55 Cofactors Cofactors are nonprotein enzyme helpers
Coenzymes are organic cofactors

56 Enzyme Inhibitors Competitive inhibitors bind to the active site of an enzyme, competing with the substrate Noncompetitive inhibitors bind to another part of an enzyme, causing the enzyme to change shape and making the active site less effective

57 LE 8-19 A substrate can bind normally to the active site of an enzyme. Substrate Active site Enzyme Normal binding A competitive inhibitor mimics the substrate, competing for the active site. Competitive inhibitor Competitive inhibition A noncompetitive inhibitor binds to the enzyme away from the active site, altering the conformation of the enzyme so that its active site no longer functions. Noncompetitive inhibitor Noncompetitive inhibition

58 Concept 8.5: Regulation of enzyme activity helps control metabolism
Chemical chaos would result if a cell’s metabolic pathways were not tightly regulated To regulate metabolic pathways, the cell switches on or off the genes that encode specific enzymes

59 Allosteric Regulation of Enzymes
Allosteric regulation is the term used to describe cases where a protein’s function at one site is affected by binding of a regulatory molecule at another site Allosteric regulation may either inhibit or stimulate an enzyme’s activity

60 Allosteric Activation and Inhibition
Most allosterically regulated enzymes are made from polypeptide subunits Each enzyme has active and inactive forms The binding of an activator stabilizes the active form of the enzyme The binding of an inhibitor stabilizes the inactive form of the enzyme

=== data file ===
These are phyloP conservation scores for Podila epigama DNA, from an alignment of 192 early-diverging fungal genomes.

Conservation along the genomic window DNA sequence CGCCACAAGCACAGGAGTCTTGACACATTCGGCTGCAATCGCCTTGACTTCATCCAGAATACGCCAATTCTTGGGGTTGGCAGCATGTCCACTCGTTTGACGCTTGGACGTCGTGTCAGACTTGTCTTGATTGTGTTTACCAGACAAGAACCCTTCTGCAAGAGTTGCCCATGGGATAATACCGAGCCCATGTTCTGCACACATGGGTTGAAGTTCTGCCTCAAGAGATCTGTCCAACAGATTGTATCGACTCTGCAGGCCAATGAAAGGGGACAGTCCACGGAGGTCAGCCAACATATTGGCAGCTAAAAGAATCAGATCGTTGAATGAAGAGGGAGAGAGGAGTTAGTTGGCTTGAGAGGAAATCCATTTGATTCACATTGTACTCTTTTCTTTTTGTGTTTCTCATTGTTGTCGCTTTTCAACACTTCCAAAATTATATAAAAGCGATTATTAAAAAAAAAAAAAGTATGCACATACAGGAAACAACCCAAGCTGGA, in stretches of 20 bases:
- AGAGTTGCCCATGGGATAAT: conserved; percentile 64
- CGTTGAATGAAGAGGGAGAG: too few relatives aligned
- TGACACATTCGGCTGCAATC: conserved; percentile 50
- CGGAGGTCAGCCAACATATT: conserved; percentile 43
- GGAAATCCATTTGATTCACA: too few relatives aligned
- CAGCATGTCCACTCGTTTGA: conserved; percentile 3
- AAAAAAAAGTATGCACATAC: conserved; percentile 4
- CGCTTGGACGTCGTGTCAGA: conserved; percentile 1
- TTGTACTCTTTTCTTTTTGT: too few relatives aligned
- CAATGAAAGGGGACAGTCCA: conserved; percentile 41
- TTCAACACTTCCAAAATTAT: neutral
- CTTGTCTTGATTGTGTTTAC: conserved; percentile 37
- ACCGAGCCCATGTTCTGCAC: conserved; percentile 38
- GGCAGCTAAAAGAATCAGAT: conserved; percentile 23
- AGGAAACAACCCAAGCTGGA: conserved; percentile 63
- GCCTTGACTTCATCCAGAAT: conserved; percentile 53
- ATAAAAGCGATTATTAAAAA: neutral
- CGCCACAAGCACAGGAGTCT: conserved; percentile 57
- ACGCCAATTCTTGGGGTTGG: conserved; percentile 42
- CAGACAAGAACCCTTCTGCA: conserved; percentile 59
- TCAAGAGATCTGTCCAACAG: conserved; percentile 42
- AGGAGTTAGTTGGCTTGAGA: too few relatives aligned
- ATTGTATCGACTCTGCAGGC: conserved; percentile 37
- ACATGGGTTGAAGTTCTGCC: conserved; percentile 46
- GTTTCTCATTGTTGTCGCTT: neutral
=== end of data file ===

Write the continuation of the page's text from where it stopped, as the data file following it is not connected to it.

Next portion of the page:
61 Active site (one of four)
LE 8-20a Allosteric activator stabilizes active form. Allosteric enzyme with four subunits Active site (one of four) Regulatory site (one of four) Activator Active form Stabilized active form Oscillation Allosteric inhibitor stabilizes inactive form. Non- functional active site Inhibitor Inactive form Stabilized inactive form Allosteric activators and inhibitors

62 Cooperativity is a form of allosteric regulation that can amplify enzyme activity
In cooperativity, binding by a substrate to one active site stabilizes favorable conformational changes at all other subunits

63 Binding of one substrate molecule to
LE 8-20b Binding of one substrate molecule to active site of one subunit locks all subunits in active conformation. Substrate Inactive form Stabilized active form Cooperativity another type of allosteric activation